In 1970 they released two albums, Workingman’s Dead and American Beauty, which would become the band’s only real studio masterpieces. While American Beauty featured excellent compositions from everyone in the band, Garcia contributed some of his strongest songs ever: “Candyman,” “Ripple” and “Friend of the Devil.” Throughout the seventies and eighties the band would not release another album nearly as strong, and yet their following continued to grow to the point where it became it’s own subculture. Mythologist Joseph Campbell called Deadheads the world’s newest tribe. The band allowed its fans to record and share their shows, even setting up a taping section at all their shows. Deadheads followed the band religiously, compared notes on concerts and made a cottage industry of selling tie-dye t-shirts at concerts. If you were a Grateful Dead fan a concert was a religious experience. If you weren’t a fan, the whole thing was a resounding mystery.
Garcia’s highly improvisational guitar style reflected almost all styles of music, most noticeably the country and bluegrass of his early childhood icons. His melodic solos could reflect the sharp edges of James Burton or echo the lilt of a Celtic fiddle tune. He cited John Coltrane as one of his biggest personal musical influences.
In addition to the Grateful Dead, Garcia had numerous side projects, most notably The Jerry Garcia Band. He also worked with other bands. He served as an uncredited producer on Jefferson Airplane’s second album Surrealistic Pillow and added the signature pedal steel guitar to Crosby, Stills, Nash & Young’s “Teach Your Children.” As a solo artist he performed different styles such as jazz-rock, bluegrass, country-tinged rock and he even released an album of children’s music in 1993 called “Not for Kids Only.” Jerry Garcia is believed to be the most recorded guitarist in history, with thousands of live Dead and Jerry Garcia Band shows caught on tape, plus hours of studio work – altogether totaling more than 15,000 hours of recorded music.
As the bands most recognizable member, Jerry Garcia came to be viewed as a spokesman of the Hippie movement of the 1960s, not only for the Deadheads, but also the public at large. Although he totally dismissed himself as speaking for the band (or its fans), Garcia appeared quite amused by the band’s success. He once said:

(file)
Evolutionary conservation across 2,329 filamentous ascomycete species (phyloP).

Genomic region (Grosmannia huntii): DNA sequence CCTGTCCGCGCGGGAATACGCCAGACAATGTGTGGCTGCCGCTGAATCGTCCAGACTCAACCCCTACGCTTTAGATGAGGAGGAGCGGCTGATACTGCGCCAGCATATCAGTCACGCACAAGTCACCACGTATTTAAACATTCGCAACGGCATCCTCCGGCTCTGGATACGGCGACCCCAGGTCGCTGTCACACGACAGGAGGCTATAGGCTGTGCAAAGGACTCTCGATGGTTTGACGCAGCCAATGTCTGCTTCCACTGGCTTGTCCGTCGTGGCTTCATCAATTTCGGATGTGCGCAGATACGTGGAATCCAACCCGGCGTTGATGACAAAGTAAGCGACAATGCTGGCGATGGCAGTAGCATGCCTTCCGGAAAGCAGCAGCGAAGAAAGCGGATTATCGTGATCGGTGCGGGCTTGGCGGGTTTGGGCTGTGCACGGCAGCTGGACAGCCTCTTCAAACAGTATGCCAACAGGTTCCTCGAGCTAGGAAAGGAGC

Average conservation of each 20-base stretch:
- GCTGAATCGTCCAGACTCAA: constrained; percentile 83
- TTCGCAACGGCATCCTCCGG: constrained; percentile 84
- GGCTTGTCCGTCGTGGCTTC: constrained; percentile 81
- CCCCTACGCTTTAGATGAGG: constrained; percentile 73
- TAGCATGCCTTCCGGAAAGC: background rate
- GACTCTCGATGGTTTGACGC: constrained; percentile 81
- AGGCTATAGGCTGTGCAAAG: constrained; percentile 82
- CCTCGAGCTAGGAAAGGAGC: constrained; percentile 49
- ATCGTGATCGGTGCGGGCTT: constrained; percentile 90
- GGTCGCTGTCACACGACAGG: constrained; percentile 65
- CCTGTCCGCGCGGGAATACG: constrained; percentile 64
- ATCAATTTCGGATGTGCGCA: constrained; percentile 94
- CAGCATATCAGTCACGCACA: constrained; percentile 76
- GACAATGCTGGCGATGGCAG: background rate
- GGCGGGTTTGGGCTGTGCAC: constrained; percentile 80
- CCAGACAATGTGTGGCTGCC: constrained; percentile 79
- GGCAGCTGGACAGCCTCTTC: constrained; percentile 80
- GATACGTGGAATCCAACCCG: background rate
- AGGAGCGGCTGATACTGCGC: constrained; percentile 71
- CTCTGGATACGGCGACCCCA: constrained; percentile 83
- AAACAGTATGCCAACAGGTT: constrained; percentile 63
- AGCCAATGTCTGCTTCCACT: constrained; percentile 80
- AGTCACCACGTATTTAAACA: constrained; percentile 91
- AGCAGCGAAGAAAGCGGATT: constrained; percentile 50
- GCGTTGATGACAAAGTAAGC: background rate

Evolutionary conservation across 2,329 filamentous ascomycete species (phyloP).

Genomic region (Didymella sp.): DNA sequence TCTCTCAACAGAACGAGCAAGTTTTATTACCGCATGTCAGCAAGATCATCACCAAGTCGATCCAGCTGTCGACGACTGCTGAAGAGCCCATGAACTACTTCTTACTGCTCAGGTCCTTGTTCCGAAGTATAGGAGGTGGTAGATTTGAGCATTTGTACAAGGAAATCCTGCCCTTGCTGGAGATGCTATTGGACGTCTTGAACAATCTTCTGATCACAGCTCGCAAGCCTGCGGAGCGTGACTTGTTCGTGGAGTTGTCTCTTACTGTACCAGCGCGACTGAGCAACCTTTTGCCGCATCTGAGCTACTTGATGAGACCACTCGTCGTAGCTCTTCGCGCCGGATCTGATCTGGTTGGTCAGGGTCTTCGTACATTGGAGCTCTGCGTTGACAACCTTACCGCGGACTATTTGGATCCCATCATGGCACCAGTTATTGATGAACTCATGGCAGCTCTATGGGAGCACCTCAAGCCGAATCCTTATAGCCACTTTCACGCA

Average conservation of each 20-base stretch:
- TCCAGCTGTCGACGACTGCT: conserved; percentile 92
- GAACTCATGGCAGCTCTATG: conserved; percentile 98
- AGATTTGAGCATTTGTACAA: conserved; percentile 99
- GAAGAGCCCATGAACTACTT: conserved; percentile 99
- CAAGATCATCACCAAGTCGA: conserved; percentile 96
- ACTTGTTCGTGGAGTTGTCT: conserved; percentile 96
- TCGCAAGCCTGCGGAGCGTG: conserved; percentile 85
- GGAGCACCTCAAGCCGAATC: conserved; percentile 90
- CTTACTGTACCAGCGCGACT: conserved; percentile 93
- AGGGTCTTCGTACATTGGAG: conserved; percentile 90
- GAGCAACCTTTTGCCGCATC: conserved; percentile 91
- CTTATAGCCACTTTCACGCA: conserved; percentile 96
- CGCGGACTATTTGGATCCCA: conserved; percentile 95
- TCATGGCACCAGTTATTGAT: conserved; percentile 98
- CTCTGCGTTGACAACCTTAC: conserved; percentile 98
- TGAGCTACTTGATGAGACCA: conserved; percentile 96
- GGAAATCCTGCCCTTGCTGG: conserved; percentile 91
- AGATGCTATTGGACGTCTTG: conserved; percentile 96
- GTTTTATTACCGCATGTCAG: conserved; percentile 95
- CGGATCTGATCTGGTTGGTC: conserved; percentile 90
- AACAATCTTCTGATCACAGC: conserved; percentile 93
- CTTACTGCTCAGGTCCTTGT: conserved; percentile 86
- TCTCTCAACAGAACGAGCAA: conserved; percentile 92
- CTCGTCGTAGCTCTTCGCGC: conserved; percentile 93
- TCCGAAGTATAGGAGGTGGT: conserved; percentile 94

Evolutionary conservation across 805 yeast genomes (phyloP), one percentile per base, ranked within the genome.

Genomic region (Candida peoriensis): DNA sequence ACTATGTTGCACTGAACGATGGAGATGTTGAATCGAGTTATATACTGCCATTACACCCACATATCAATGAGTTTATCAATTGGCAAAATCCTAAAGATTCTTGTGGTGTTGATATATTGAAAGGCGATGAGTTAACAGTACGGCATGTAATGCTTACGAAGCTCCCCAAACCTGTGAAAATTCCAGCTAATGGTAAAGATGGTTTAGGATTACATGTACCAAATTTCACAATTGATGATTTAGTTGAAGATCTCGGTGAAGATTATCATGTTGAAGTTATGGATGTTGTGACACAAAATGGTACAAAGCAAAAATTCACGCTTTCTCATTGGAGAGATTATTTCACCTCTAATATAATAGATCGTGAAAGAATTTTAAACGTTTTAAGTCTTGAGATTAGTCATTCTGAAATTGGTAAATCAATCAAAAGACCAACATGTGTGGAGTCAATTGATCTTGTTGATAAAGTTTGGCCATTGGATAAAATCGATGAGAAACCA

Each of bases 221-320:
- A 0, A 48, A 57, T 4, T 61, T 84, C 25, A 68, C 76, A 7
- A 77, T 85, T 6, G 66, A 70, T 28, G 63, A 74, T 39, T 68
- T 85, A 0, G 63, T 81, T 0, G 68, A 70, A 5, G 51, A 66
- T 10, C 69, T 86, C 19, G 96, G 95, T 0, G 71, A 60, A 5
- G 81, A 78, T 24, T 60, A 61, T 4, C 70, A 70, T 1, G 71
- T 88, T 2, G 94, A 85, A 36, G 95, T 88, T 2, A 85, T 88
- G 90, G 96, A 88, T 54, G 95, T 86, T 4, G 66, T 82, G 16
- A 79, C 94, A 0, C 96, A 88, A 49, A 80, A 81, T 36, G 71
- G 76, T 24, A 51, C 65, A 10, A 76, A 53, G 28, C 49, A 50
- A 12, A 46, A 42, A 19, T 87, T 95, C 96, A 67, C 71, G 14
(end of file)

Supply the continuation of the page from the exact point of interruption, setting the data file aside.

“I feel like we’ve been getting away with something ever since there were more people in the audience than there were on stage. The first time that people didn’t leave after the first three tunes, I felt like we were getting away with something. We’ve been falling uphill for 27 years. I don’t know why. I have no idea. All I know is it’s endlessly fascinating, and incredible luck probably has a lot to do with it.”
The success of touring in a band that could sellout stadiums every night was not without its tolls. Garcia suffered from poor health owing to drug and alcohol abuse and an ongoing battle with obesity. He nearly died in a diabetic coma in 1986. In 1992 the Dead had to cancel 22 shows because of his ill health. The band’s tour still grossed $31 million that year, more than any other band except U2.
Garcia died of a heart attack just eight days after his 53rd birthday. As news of his death spread the Internet was flooded with eulogies and reminisces, while fans could be seen crying in the streets of San Francisco. More than 25,000 fans attended a memorial at San Francisco’s Golden Gate Park. His body was cremated and part of his ashes were sprinkled in the Ganges River in India and the other part in the San Francisco Bay.
“There’s no way to measure his greatness or magnitude as a person or as a player,” said Bob Dylan, who toured with the Grateful Dead in 1987. “He really had no equal. His playing was moody, awesome, sophisticated, hypnotic and subtle. There’s no way to convey the loss.”